When the sinus openings are enlarged, the mucus from the sinuses can drain better into the nose. With better sinus openings, the cilia can do a better job at clearing material from within the sinuses. This improves what we call “mucociliary clearance.”
Better openings after sinus surgery also make it easier for patients to maintain the hygiene of the nose and sinuses. After the sinuses have been opened with sinus surgery, using something like a sinus rinse will allow the rinse fluid to “wash” the inside of the sinuses. Many patients use things like the Neilmed sinus rinse bottle or neti pot to help rinse their nose and sinuses after surgery.
The larger openings also allow medications to be delivered to the insides of the sinuses after surgery. Nasal sprays and medications mixed into the sinus rinse can penetrate into the sinuses themselves. This helps control things like swelling, inflammation, and infection on a long term basis. By using medicines that enter the sinuses directly, this can also cut down on the need for things like antibiotic pills and steroid pills. Of course, decreasing the need for those types of medications help avoid side effects on the rest of the body.
What does surgery involve if I choose to have surgery?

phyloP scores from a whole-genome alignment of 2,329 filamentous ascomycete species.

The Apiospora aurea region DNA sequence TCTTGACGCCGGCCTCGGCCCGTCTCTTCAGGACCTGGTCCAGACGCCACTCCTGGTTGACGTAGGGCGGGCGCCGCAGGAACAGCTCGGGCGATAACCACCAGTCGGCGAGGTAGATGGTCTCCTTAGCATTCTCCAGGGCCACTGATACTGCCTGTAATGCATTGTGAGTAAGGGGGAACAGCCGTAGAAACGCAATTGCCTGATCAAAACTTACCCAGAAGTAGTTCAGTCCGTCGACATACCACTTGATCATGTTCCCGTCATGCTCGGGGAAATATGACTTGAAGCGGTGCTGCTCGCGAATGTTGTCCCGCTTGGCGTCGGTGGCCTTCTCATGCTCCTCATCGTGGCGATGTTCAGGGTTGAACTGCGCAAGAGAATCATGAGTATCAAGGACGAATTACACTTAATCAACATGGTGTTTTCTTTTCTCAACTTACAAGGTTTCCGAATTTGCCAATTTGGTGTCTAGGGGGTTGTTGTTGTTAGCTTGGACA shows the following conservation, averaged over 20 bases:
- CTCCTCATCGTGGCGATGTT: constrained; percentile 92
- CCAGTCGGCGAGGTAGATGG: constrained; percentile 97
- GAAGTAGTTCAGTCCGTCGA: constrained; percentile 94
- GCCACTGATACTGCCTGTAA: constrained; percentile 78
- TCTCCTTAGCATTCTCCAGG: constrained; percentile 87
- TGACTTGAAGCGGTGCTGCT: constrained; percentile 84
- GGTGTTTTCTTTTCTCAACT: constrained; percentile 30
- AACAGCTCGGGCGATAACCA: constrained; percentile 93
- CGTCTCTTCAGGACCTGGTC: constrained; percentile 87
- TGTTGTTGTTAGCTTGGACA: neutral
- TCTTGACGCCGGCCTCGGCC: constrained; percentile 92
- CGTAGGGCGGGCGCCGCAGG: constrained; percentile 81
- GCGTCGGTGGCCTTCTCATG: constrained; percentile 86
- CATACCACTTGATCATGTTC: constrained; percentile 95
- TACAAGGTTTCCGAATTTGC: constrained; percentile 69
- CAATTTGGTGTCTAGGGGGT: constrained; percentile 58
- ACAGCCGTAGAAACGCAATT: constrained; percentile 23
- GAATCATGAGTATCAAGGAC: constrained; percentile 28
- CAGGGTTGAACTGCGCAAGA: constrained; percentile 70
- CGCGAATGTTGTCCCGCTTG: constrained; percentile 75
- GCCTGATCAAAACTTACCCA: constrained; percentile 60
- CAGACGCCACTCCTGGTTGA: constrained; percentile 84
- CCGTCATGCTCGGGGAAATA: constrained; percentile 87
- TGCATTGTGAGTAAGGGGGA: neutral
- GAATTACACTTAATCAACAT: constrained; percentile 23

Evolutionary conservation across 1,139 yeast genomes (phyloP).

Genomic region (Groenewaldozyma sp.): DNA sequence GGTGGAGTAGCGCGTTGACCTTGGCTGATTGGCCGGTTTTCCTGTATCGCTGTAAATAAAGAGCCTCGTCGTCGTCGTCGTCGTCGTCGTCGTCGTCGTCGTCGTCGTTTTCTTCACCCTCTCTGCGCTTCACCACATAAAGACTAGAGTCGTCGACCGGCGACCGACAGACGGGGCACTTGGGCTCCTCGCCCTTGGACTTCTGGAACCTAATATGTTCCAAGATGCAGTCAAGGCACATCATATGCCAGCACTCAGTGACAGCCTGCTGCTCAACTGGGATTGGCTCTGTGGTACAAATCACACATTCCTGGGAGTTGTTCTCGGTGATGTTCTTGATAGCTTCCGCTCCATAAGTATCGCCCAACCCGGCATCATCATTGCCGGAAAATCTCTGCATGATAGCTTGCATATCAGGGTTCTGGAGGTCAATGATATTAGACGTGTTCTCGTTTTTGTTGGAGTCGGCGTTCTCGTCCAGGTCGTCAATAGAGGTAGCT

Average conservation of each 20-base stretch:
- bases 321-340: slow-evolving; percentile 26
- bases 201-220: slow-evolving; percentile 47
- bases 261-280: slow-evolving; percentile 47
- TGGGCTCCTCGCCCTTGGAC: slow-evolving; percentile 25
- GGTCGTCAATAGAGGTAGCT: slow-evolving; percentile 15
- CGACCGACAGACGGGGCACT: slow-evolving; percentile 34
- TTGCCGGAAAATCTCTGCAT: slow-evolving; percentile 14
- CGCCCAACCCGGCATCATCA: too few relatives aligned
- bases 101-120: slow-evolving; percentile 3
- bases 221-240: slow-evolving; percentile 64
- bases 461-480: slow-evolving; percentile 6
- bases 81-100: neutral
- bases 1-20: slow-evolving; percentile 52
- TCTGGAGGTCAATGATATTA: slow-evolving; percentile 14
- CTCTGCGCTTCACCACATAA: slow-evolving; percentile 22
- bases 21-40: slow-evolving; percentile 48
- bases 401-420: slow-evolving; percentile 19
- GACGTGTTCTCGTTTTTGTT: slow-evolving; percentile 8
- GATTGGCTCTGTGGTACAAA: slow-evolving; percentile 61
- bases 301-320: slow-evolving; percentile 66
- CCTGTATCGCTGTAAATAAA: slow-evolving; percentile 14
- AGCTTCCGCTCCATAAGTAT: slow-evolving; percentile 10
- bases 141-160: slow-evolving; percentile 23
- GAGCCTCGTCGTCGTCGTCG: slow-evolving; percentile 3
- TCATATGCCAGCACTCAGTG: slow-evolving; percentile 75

Sinus surgery is most commonly a procedure under general anesthesia at an outpatient surgery center.
General anesthesia means that the patient is completely asleep for the surgery. The anesthesia is provided by an anesthesia doctor, while Dr. Goyal would focus on the surgery itself.
An outpatient surgery center is also known as an ambulatory surgery center. This is a facility separate from a hospital where these types of procedures are performed. The team at the surgery center includes nurses and surgical technicians. The entire team focuses on providing a comfortable experience with a smooth and rapid recovery.
On the day of surgery, patients arrive at the surgery center 1-2 hours before their scheduled procedure. The receptionists and nursing team will get the patient ready to undergo surgery. The anesthesiologist will then speak to the patient before the procedure. The anesthesia doctor will then put the patient to sleep at the start of the procedure. Dr. Goyal will perform the surgery. When the procedure is complete, the anesthesia doctor will wake the patient up and take them to the recovery room. After a recovery period in the recovery room, patients go home the same day. In our practice, Dr. Goyal does not place nasal packing inside the nose or sinuses at the time of surgery.
What is the recovery like after sinus surgery?
After surgery, most patients can expect a stuff nose and lots of nasal drainage. We don’t use nasal packing, so most patients do not have much pain after surgery. In fact most of our patients use a little Tylenol as needed for whatever pain they do have. In the past, many patients who had sinus surgery described a miserable recovery. Thankfully, things are usually much more comfortable these days!
For the first few days, there will be lots of nasal drainage as the body heals. The drainage can be a combination of things like clots and mucus from the healing process. It is helpful to take some time to rest the first few days after surgery. Patients should avoid straining, lifting, exercise, or any excessive activity.